WerBell didn’t stop tinkering after reinventing the silencer. He also developed the gun he thought his silencer deserved. The result was the ultimate greaser. The ultra-sleek and compact MAC 11 weighed and sized little more than a conventional pistol and spat 14 bullets per second, or 850 a minute. Had WerBell been working today, he might have produced a semi-automatic version for the civilian market. In the early 1970s, the Pentagon was the only game in town. WerBell fought hard for but failed to land a massive contract to make the MAC a standard-issue weapon. Had he succeeded, SIONICS might be a household name today. (This is how gun empires are born. Gaston Glock designed his first gun competing in an open tender bid to produce a sidearm for the Austrian Army.)

The Pentagon’s rejection was the first of two that deepened WerBell’s bitterness at the government he served for so long. As he courted clients among foreign intelligence agencies, the State Department denied him an export license, arguing that the spread of WerBell’s silencers was likely to increase the risk of assassinations around the world. A sign of saner times gone by, there was in the early 1970s no American Silencer Association to help WerBell market his products to preppers with “bugout bags,” and no Wayne LaPierre or Chris Cox to strategize state and national-level assaults on the National Firearms Act. Instead, WerBell the Wizard of Whistling Death hit the road to peddle his remaining inventory on the global grey and black markets. He sold his wares out of a suitcase like the house-calling gun dealer in Taxi Driver, shooting up stacks of telephone books before giddy prospective clients who marveled over the little machine gun emitting such seductive sibilance, ssyyyt ssyyyt ssyyyt, the contract killer’s lullaby.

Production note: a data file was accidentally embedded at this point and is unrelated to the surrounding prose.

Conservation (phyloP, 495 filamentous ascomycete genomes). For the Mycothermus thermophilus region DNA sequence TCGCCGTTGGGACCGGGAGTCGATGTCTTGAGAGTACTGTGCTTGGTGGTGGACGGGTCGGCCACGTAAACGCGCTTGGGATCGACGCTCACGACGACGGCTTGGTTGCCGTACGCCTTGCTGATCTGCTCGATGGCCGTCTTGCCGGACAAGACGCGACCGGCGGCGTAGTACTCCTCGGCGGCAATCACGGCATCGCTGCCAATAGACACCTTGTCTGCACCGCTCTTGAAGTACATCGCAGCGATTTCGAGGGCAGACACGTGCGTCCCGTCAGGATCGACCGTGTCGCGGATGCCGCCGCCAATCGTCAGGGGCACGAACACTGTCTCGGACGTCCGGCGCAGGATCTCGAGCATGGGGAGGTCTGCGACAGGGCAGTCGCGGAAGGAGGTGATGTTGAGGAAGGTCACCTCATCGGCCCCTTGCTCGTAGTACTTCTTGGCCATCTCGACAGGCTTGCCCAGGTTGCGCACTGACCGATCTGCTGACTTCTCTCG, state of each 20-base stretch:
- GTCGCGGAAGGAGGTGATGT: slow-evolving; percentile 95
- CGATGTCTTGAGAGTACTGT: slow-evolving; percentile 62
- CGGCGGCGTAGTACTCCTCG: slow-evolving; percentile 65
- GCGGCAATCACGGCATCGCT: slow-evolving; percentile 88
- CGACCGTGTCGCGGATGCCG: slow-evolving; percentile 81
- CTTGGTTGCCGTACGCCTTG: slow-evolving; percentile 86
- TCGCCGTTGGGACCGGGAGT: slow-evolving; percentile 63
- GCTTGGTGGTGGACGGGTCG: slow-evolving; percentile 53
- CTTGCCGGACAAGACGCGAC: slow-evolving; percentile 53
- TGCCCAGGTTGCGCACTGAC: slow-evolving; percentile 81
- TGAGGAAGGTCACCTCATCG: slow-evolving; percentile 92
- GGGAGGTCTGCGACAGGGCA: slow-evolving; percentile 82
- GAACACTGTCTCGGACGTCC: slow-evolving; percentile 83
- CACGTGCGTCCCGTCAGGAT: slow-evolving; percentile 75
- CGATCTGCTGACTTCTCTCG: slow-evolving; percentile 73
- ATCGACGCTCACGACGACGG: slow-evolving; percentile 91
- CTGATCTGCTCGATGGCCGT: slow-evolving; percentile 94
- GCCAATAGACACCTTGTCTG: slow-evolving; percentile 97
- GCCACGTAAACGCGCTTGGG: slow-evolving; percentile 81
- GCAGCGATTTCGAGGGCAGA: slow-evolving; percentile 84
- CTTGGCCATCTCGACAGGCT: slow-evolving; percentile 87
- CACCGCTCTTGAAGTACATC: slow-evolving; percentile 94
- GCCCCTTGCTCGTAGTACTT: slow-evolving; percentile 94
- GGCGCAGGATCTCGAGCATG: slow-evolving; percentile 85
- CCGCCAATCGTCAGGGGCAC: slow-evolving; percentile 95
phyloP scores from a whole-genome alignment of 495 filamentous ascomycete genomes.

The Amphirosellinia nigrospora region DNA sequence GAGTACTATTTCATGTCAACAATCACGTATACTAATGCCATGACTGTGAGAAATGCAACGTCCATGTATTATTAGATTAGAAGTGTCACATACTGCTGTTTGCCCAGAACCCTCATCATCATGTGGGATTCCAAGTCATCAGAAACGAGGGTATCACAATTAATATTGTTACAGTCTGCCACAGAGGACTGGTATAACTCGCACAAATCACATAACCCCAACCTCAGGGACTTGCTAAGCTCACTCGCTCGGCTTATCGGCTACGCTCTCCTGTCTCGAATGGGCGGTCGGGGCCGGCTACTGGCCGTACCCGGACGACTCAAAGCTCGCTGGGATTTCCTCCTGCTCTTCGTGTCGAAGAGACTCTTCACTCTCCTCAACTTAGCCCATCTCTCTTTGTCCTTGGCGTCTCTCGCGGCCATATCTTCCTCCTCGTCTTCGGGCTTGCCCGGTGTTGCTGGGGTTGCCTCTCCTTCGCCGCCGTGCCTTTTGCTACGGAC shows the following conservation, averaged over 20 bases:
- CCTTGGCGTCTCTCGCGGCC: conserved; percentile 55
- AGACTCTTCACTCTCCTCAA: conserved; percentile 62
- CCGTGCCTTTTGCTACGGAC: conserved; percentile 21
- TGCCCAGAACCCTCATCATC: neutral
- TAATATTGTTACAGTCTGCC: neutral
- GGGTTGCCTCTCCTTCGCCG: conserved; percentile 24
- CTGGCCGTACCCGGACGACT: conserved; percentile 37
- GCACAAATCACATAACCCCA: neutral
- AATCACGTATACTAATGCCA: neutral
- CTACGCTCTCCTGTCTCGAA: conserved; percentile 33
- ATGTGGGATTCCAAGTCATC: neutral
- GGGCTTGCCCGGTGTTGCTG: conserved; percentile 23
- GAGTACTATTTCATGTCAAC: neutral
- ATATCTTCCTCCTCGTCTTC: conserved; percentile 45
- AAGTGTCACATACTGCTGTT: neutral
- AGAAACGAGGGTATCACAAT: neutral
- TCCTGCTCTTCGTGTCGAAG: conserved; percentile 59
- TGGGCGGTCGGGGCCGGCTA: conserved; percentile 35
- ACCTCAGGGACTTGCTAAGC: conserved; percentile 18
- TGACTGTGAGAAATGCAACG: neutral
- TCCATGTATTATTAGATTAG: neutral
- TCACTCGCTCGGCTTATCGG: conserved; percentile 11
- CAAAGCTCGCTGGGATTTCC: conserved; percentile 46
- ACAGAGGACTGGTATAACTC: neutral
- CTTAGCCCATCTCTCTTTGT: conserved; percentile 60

Before leaving the sideshow stage of history, WerBell made one last lunge for greatness. His hopes of building a gun empire stymied, in 1972 WerBell began planning an amphibious invasion of a tiny Bahamanian archipelago known as Abaco, which was home to a small separatist movement. WerBell enlisted financial support from real estate mogul and Libertarian Party leader Mike Oliver, whose Phoenix Foundation existed to seed utopic Libertarian projects like the one WerBell imagined on the beaches of Abaco — an independent global tax haven, home of SIONICS headquarters, and the Undisputed Silencer Capital of the World. As with his planned invasion of Haiti eight years prior, WerBell was still training his mercenaries when the whole thing fell apart from infighting and a surprise visit from the Feds.